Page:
Baylor’s Commitment to Excellencein Teaching Integral to Tier 1Provost Nancy BrickhouseBaylor’s selection earlier this fallby U.S. News & World Report asthe 20th ranked university in thecountry for “Best UndergraduateTeaching” came as no surpriseto those of us who have knownBaylor for decades. Commitmentto high-quality undergraduateeducation stretches back 175years to Baylor’s foundingin Independence. Creativeapproaches to teaching,the deep integration ofresearch and teaching,and life-changingmentorship are aspectsof undergraduateeducation thatBaylor studentshave experiencedfor generations.I experiencedBaylor’s powerfulundergraduateteaching first-handas an undergraduatechemistry major. Theprofessors who investedin my life shaped mein profound ways and set me on atrajectory that eventually led meback to Baylor in May 2019.Baylor’s commitment to highquality teaching continues innumerous ways today, but twostand out as prominent. The firstis through Illuminate, Baylor’sbold and inspiring strategic plan.At the same time that we aspireto achieve R1/Tier 1 recognition,Pillar #2 of Illuminate challengesus to extend and reinvigorateBaylor’s historic commitmentto undergraduate teaching.Illuminate expects us to do so byproviding a transformationaleducation through whichstudents “develop their leadershippotential, explore their faith andbeliefs, increase their desire forwisdom, and prepare for servicein a diverse and interconnectedglobal society.” Pillar #2 furthercalls upon us to be a universitythat provides “transformativeundergraduate experiencesthat combine unwaveringChristian commitment, informedengagement, and academicexcellence in a way that isunparalleled within highereducation.” Those are indeed highaspirations for us to achieve, but,with 175 years of history behindus, a new generation of facultywill no doubt rise to the occasion.We will achieve these expectationsfound in pillar #2 of Illuminate justas we will achieve the goals foundin the other three pillars that areguiding us.Academy for Teaching and LearningA second way in which Baylorextends its commitment to highquality undergraduate teaching isthrough the work of the Academyfor Teaching and Learning (ATL).Founded in 2008, the ATL’s twofold purpose is to: 1) support andinspire a flourishing communityof learning, and 2) promotethe integration of teaching,scholarship, collegiality, andservice in a Christianenvironment. Whetherit be through theSummer FacultyInstitute, the BaylorFellows program,the Provost’s FacultyForum, or any ofthe other myriadopportunities offeredby the ATL, theAcademy offers aconstant source ofcreativity, ingenuity,and excitement aroundthe most-pressingpedagogical questionsof our day. I encourageall faculty to explore the ATL’swebsite to learn more abouthow you might benefit fromeverything that the Academy hasto offer.I am grateful to our faculty, theleadership of the Academy forTeaching and Learning, andto everyone else—past andpresent—who invests so muchtime and energy to ensuring thattransformational undergraduateeducation will always be the veryheart of Baylor University.3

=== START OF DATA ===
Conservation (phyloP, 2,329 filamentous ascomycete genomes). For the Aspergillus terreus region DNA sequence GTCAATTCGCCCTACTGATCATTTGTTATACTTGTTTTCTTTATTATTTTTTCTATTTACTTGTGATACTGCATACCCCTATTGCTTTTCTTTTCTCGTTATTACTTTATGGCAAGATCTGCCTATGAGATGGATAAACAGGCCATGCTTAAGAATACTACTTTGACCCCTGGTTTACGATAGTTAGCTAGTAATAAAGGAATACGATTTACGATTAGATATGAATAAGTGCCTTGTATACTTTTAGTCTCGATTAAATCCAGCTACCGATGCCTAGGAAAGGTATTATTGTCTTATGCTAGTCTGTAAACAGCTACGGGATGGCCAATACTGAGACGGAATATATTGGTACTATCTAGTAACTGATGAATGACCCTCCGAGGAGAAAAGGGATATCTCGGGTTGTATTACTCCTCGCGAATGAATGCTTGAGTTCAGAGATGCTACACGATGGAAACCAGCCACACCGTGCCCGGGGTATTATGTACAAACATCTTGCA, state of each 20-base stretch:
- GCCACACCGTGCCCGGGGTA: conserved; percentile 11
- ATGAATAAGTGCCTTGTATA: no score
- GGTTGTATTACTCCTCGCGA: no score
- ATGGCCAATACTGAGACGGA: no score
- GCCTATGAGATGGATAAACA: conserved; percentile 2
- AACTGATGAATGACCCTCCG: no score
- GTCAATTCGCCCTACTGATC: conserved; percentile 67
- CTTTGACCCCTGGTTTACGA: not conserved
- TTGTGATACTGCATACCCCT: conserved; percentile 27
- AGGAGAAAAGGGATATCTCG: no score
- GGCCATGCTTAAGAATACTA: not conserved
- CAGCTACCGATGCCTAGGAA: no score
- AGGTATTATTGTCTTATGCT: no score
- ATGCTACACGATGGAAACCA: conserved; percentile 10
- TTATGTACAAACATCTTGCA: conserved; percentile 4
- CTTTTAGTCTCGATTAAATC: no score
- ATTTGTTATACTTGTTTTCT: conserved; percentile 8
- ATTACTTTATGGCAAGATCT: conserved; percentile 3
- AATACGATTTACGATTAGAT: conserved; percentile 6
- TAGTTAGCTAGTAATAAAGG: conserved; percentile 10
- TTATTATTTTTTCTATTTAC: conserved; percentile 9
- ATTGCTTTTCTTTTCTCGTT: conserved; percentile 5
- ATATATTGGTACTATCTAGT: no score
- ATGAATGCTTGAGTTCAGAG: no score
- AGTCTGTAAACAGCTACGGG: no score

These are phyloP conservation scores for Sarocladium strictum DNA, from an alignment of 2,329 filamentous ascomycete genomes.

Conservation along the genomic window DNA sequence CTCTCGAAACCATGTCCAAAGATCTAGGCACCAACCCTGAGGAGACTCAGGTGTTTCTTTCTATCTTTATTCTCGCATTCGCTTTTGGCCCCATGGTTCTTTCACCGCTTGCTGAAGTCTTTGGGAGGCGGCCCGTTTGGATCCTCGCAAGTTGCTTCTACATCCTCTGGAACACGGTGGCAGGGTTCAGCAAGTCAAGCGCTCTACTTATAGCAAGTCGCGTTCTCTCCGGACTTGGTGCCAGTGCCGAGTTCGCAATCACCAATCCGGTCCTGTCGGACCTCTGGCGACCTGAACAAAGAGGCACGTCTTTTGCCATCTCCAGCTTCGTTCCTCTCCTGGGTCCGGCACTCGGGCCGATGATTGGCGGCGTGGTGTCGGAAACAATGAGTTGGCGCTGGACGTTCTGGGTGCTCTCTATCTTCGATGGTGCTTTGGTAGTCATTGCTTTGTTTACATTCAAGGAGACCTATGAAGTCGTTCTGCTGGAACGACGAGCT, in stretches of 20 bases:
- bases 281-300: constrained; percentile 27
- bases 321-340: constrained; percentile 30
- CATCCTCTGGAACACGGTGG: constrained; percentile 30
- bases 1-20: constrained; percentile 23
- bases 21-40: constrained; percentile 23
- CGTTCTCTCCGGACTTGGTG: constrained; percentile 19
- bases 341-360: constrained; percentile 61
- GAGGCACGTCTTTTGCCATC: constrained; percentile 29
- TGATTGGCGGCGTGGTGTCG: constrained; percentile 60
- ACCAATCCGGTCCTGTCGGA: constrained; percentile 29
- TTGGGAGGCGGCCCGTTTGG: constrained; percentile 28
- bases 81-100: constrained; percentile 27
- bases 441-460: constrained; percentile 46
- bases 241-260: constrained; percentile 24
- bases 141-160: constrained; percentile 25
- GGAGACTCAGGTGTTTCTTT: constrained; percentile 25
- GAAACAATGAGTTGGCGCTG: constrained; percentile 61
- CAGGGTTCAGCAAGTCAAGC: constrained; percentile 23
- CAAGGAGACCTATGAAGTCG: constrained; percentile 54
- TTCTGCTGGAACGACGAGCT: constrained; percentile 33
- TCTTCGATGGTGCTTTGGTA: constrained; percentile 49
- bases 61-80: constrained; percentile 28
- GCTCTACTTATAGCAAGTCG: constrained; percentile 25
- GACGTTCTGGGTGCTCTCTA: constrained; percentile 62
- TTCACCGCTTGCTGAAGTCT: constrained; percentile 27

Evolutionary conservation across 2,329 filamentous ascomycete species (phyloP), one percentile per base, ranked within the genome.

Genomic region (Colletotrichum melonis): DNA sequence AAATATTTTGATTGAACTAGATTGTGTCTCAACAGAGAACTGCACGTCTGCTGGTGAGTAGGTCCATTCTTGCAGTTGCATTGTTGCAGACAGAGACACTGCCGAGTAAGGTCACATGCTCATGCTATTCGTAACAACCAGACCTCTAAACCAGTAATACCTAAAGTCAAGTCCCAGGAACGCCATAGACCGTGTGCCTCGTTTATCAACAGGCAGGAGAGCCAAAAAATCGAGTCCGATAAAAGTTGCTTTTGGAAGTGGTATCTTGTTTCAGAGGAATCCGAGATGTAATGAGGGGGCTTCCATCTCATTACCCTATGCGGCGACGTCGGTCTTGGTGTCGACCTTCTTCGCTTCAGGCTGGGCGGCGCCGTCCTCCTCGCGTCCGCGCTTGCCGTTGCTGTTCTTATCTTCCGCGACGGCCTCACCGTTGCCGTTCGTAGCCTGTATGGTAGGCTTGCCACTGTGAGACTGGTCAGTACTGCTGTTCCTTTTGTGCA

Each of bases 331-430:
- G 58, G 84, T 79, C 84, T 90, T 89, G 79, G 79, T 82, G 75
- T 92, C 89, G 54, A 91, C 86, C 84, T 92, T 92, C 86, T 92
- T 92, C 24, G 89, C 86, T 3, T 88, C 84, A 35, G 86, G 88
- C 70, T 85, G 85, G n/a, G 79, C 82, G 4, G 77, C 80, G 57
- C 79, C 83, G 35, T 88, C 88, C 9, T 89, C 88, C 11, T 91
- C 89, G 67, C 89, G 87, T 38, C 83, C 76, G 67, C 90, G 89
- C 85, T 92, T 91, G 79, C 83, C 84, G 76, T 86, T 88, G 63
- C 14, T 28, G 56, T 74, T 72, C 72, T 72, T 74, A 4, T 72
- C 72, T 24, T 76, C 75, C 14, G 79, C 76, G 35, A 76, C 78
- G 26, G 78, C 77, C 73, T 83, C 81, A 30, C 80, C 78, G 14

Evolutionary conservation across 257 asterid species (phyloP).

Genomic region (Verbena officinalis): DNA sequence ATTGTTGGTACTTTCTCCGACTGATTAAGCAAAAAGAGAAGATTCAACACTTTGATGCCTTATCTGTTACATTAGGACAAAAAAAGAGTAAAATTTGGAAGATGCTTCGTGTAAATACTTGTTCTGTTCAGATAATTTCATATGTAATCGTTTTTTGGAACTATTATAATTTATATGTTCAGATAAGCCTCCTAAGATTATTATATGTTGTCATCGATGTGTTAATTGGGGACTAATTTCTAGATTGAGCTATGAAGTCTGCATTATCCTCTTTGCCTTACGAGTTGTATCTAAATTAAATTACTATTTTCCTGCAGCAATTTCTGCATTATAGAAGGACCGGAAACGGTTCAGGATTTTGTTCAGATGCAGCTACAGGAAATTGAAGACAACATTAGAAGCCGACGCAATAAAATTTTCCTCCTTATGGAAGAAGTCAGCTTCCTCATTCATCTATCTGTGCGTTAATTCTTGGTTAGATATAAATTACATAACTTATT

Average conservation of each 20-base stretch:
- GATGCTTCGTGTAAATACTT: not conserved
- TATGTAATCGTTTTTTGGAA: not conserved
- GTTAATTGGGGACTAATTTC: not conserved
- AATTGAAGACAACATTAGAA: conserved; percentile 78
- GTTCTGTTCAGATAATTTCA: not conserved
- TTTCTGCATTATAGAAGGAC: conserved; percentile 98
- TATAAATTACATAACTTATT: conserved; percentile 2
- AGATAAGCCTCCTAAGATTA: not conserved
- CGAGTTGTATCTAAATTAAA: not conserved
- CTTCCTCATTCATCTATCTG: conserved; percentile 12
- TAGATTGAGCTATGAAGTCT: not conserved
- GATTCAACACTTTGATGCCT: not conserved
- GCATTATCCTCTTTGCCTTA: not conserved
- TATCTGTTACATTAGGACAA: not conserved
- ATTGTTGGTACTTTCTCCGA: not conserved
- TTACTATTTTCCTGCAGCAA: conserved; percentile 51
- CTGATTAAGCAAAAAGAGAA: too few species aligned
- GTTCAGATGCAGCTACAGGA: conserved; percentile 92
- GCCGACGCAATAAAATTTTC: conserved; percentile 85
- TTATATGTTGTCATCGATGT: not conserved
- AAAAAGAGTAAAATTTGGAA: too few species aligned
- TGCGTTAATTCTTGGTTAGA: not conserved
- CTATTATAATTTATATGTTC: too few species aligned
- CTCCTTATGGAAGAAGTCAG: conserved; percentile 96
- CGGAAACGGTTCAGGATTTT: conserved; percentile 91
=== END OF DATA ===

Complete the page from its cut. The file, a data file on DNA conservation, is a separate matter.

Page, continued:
STEM MentoringTrey Cade, Assistant Research Professor and Director of the Baylor Institute for Air Science;Danny Amado, senior Aviation Science majorThis conversation has been edited forclarity and brevity.ATL: How did you get involvedworking together?Danny: Dr. Cade teaches a spaceweather class, and as part of mycourse requirement I had to takeit. But just taking the class I sawhow fascinating [the material]was. One of his previous labassistants, Courtney Turner, wasalso a role model to me. Seeinghow much fun she was having andhow excited she was about [theresearch] got me excited. Whenshe was going to graduate a spotopened up [in Dr. Cade’s lab] and Iapplied for it.ATL: Danny, have you learnedthings here that have changedwhat you see yourself doing afterBaylor?ATL: What do you each feelyou have gained from workingtogether?Danny: Mine would be therelationship established with Dr.Cade. He was the first person Imet when I got to Baylor and Ithought I wanted to be a pilot,and he was there when I waspanicking because I couldn’t bea pilot. He also wrote me a letterof recommendation that waspretty much the reason I got ascholarship and have continued toget that scholarship, so I am reallythankful for that. Just to know thathe cares about his students and hecares about me, just having that.Dr. Cade: From a few perspectives:one is the practical perspectiveof the data collection that thestudents do are things that Ipersonally find hard to find thetime to do myself. If the studentsweren’t doing this type of work, itprobably wouldn’t get done, andI probably wouldn’t have researchto present. On a more personallevel, the opportunity to work withDanny: With my major it is morepractice orientated. I had alwayswanted to do more scientificthings, and so this was a goodopportunity for me to be ableto get out and do that and havesome more experience outside ofwhat I thought I wanted to do. Ithas really opened my eyes to thedifferent things that I am capableof doing and different interests Ihave.4Baylor Universitystudents outside the classroom inmore hands-on applications andthe ability to develop relationshipswith students, and to hopefullybe able to contribute in someway to the development of thatstudent. Selfishly for me, I loveworking with students, I meanthat’s why I am here. Dannymentioned Courtney Turner. Iwant to mention her because shegot to do something unique. Wepresented the research at an AGU(American Geophysical Union)conference, and she presentedthe poster herself. This is thelargest Earth and Space Scienceconference in the world. Not alot of undergraduates get to dosomething like that.ATL: Danny, for otherundergraduates, would youpromote them getting involved inresearch regardless of what yearthey are in their program?Danny: Yes, I think it would bebeneficial especially becauseit helps you establish thatrelationship with the professor but